Dr. Suresh Gettala is guest blogging on ASQ’s View from the Q this month, and he’s discussing “talking quality” with the C-suite.
As today’s senior executives continue to be inundated with analysis and recommendations from all departments fighting for their attention, getting that message of quality heard can be challenging.
Dr. Gettala provides several great tips…
- Address both the long and short-term benefits.
- Use metrics, shareholder and customer-related to be specific.
- Make the economic case for quality. Prove quality as an investment, not a cost.
- Be a storyteller.
- Highlight the Big Q by keeping a broad scope.
Here’s what I’ll add…
Respect their time.
One of the first things I learned about communicating with the C-suite is that they don’t have a lot of time. It’s not personal, but they’re probably not going to be as into quality or whatever it is you’re discussing as you are. They’re usually big picture kind of folks, and I think they appreciate it when we get to the point and offer solutions quickly. An Inc. article referenced the following:
“Half a minute is forever in a boring conversation. Studies indicate that on the phone, the listener is considering whether to exit or stick around every seven to 11 seconds. In face-to-face meetings, you get a little more grace–say, all the way to 30 seconds. If you are not constantly generating someone’s interest, you are losing him.”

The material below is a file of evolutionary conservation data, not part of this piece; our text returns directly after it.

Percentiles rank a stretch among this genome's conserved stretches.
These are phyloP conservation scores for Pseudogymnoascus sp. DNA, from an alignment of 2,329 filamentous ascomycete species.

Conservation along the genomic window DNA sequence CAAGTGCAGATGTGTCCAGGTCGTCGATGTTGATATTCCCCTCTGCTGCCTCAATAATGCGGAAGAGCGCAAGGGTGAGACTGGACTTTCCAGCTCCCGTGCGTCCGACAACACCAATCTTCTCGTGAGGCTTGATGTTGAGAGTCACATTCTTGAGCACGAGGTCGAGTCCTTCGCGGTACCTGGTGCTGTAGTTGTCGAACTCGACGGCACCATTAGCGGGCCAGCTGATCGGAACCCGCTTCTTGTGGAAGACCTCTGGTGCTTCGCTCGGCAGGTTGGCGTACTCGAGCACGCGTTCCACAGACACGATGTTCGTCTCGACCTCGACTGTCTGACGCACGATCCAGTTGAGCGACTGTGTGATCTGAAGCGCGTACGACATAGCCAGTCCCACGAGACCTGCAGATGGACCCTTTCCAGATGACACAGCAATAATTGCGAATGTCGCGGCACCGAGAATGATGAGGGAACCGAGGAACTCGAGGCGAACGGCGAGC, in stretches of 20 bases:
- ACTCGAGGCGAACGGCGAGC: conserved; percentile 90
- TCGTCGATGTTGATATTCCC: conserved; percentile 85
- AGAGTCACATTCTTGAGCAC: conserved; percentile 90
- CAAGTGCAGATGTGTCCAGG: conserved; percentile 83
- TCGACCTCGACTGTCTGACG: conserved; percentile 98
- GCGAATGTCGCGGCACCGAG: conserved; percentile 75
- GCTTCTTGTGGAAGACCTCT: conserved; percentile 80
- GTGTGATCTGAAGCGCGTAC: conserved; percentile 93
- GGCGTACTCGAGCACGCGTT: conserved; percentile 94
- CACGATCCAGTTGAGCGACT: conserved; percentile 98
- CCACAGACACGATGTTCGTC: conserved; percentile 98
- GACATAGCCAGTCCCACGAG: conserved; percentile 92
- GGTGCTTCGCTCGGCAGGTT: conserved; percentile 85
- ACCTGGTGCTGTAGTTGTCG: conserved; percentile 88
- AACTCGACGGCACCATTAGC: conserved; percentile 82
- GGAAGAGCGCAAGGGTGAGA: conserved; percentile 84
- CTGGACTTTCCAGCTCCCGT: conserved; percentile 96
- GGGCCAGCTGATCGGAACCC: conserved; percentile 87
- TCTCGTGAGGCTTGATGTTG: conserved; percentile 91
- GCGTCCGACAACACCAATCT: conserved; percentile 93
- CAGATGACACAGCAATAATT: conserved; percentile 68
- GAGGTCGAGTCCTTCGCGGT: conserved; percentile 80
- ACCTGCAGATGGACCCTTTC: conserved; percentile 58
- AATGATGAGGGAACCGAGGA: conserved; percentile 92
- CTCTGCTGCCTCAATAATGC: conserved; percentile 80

Make connections – Connect to organizational goals.
Our brains thrive on short-cuts. We tune out sometimes when things aren’t interesting or it requires too much allocation of brain power at that given time. But, also in that sense, our brains work by making connections. If we’re able to consistently draw connections to things like organizational goals, we’re more likely to have an active listener in our midst. It’s more challenging to dismiss.
Identify risks – Sell them value.
The C-suite eats and breathes risk. It’s their language, and they’re comfortable decision making in this space. If you identify the risks and offer a solution that brings value, you’re staying in their comfort zone and allowing them to do what they do best.
Always have a call to action – Present solutions & not concepts.
In marketing, you’re always reminded of the need for a call to action. Without it, our brains don’t necessarily know that there’s something required. Whenever we’re concluding and wanting something to happen, it needs to be clearly expressed and not implied. What is it that we want to happen to fix this problem or address this issue or whatever it is? If more time is required for discussion and/or analysis, when can follow-up be scheduled and what specific information would they like to see? What’s next?
At the end of the day, make sure you’re conveying your message correctly and that it is received as such…